Wed 23 May 2012 - Thu 24 May 2012 85 °F
After crawling back out of the Grand Canyon on Wednesday, it was time to hit the road again. Next stop: Hoover Dam. There's not a whole lot I can say about it except that the architecture made me think of Ayn Rand (since I'm composing an opera about the sex life of Ayn Rand for my dissertation, there are probably too many things that remind me of Ayn Rand at the moment).
We couldn't stay long (which was fine, because with all that white concrete, it was about as hot as the Grand Canyon) because we were headed for a pit stop in Vegas to have dinner with a friend I met at West Chester University, Chrissy McHugh. Chrissy is getting her masters in flute performance in Las Vegas and is not a fan of the city - and neither are we, despite our limited experience with it. In fact, it wouldn't have been part of the Roadtrop at all, if not for Chrissy.
Mostly, neither Matt nor I are particularly into gambling, drinking, magic shows, or hookers, which probably cuts out about 90% of the point of visiting Vegas. We also have had a beef with the city since 2008, when we planned to have our wedding vows renewed at the Star Trek Experience on our anniversary; our plans were foiled when the Star Trek Experience was closed down forever just two weeks before the date. The building in which it was housed was sold to developers to turn into condominiums. We choose to blame Las Vegas itself for this mishap.
Matt had never been before, but I visited Vegas when I was nine years old with my late dad, and I only have one clear memory of the city from that trip. My dad was the kind of parent who was always angrily telling me not to touch things in shops, which of course meant I touched everything as soon as his back was turned. I remember being in some touristy tchotchke shop in Las Vegas with him, and as soon as he looked away, I picked up a strangely shaped mug on a shelf. I was puzzling over the shape of the handle I clutched, when I realized in horror that it was a life-size ceramic penis, pointing up. I very nearly dropped it on the floor like a hot potato, which would have meant explaining to my dad why he had to pay for a broken erect penis mug. This thought was paralyzingly frightening. My heart was pounding as I replaced it on the shelf and sneaked into another aisle as discreetly as I could.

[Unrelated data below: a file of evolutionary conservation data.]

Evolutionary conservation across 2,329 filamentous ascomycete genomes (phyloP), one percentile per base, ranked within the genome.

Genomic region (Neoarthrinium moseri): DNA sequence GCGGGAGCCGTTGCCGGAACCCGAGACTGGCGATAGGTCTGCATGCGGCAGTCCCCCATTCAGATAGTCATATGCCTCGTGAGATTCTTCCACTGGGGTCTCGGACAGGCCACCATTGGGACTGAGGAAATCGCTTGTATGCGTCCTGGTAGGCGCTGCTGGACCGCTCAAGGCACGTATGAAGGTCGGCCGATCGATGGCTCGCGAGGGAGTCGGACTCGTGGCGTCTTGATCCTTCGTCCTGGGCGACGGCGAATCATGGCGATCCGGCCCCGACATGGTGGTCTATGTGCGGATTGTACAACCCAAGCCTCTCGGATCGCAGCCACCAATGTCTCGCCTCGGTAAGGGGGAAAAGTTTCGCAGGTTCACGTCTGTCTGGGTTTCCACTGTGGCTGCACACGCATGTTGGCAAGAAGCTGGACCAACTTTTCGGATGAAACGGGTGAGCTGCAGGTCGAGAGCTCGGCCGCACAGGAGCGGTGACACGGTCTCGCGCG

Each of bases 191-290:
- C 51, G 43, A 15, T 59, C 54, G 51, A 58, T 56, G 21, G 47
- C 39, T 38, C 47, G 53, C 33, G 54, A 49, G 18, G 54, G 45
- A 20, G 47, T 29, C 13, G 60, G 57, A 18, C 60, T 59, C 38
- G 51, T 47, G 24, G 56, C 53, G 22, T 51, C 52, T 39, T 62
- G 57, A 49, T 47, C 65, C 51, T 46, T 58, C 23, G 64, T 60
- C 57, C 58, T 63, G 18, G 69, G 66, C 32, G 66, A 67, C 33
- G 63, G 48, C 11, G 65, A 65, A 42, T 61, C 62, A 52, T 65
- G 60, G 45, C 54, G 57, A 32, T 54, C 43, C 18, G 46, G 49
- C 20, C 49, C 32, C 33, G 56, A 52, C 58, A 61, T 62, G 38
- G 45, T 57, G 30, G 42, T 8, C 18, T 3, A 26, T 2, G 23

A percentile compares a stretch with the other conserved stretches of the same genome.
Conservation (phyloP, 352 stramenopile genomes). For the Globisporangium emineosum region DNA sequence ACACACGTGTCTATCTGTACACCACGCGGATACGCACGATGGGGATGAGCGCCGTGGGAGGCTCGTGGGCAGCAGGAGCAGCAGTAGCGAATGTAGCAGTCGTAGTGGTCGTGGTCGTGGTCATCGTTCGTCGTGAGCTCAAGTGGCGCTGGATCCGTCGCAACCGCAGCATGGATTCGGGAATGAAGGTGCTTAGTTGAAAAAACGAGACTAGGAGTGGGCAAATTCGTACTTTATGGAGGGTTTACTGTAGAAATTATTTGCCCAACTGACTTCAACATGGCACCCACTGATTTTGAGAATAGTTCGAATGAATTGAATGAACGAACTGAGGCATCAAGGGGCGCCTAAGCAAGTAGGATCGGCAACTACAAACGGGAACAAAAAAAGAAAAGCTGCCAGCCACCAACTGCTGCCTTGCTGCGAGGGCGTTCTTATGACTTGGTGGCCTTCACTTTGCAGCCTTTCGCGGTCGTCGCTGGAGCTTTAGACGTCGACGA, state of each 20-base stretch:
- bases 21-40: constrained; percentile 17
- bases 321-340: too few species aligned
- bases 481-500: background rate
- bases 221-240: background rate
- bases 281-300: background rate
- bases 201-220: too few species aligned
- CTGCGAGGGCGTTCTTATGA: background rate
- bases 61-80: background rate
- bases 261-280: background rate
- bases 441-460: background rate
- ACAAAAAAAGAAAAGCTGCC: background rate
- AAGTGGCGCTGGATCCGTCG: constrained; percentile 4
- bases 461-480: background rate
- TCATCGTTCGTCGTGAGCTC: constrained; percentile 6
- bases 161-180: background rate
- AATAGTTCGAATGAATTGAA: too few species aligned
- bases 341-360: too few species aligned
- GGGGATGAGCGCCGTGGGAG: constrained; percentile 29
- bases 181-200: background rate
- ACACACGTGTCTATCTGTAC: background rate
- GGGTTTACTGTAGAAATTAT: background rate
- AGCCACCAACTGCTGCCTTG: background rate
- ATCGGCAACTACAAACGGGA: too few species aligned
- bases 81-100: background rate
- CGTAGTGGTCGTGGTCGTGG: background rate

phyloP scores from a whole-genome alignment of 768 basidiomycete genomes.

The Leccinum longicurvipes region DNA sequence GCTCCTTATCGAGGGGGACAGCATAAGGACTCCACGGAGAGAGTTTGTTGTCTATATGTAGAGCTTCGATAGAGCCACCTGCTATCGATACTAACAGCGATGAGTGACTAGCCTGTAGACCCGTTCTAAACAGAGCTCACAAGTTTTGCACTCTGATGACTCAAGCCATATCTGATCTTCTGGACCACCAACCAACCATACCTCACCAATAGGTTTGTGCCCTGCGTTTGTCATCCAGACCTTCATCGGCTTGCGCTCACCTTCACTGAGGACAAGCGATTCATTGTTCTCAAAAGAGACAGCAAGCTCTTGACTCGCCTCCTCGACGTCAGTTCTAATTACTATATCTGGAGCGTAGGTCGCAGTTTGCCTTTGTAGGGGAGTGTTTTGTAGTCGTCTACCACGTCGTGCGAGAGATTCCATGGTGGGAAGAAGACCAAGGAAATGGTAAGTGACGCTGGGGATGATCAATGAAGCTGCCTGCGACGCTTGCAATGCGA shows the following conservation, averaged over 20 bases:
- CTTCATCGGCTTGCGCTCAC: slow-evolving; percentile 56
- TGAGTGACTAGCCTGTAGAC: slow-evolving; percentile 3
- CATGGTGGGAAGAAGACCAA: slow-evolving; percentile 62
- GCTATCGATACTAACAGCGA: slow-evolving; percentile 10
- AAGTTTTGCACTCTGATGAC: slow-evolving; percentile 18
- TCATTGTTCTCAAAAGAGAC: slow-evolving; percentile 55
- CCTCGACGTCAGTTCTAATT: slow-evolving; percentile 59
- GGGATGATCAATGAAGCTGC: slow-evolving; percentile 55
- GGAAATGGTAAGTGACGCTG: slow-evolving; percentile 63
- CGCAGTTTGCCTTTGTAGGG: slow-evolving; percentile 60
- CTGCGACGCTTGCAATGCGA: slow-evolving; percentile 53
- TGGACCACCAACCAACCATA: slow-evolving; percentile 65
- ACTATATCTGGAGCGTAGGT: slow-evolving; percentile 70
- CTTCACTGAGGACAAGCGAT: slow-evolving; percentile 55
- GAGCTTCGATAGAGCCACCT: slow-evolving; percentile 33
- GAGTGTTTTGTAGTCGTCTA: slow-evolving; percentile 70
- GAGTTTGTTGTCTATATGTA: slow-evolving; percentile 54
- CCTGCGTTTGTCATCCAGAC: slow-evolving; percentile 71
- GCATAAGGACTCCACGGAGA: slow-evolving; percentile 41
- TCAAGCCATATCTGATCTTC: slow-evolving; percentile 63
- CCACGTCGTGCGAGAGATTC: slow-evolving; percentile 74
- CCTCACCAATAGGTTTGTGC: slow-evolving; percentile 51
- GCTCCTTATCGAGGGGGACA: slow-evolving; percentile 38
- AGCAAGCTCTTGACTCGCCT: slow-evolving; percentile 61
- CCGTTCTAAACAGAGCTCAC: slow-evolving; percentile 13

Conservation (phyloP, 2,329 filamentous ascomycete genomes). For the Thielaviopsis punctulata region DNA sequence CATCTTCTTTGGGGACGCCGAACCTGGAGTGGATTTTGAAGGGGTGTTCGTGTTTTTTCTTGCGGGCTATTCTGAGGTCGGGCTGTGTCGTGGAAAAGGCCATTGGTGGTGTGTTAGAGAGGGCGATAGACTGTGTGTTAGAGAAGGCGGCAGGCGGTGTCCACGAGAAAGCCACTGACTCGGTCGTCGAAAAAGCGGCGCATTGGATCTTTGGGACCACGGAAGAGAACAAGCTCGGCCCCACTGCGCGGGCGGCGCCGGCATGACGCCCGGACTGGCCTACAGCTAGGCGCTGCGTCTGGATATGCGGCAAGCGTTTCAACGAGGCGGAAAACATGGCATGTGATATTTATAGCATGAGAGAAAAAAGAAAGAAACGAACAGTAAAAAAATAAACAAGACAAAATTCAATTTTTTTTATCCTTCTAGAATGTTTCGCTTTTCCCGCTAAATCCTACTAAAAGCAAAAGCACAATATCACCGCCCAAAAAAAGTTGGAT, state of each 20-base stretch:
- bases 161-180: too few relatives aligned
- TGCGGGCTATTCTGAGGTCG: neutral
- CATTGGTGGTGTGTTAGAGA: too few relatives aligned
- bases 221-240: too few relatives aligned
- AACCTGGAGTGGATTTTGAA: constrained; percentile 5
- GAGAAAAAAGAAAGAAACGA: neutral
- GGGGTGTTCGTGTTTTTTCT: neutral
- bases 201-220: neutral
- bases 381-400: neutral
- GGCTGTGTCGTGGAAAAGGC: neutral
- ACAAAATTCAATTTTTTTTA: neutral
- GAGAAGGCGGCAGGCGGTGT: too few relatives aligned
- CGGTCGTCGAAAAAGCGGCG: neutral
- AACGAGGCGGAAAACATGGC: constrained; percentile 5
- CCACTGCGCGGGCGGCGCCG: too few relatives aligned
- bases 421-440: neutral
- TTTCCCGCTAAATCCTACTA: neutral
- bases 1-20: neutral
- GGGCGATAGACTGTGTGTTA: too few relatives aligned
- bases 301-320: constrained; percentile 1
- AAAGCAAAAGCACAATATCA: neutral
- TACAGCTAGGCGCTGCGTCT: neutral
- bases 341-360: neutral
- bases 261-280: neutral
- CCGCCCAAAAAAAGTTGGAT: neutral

No such misadventure this time, as our only stop was Komex, a Korean Mexican fusion restaurant (think Korean barbecue tacos) recomended by Chrissy - a delicious choice, and at a bargain price. And Chrissy was lovely and entertaining company, as always.
Next stop: Area 51, via Nevada Route 357, officially known as the Extraterrestrial Highway. Yep. I didn't recently watch all nine seasons of the X-Files three times on Netflix, reliving an extremely nineties and teenaged infatuation with Scully and Mulder, for nothing. Also, when I first immigrated to America, I always said that I wanted to go to Area 51 after becoming a citizen, because even if they arrested me, they couldn't deport me. As of 2008, I am a citizen, so Area 51 it is. We both wanted to be able to say we'd been there (well, close by).
In my pre-roadtrop preparatory research, I found a website about visiting Area 51 that is bursting with far too much information about ufologist observation of the site. It contained detailed instructions about camping in the area, and the most exciting option seemed to be Campfire Hill, only two miles from the entrance to the infamous Groom Lake Air Force Base. According to the website:
You will have a decent view of the night sky, but you are also guaranteed to get a visit from Area 51 border security, known as the Cammo Dudes. Don’t worry, you are well within public land, so their goal is likely centered around ruining your night vision with their high-powered spotlights.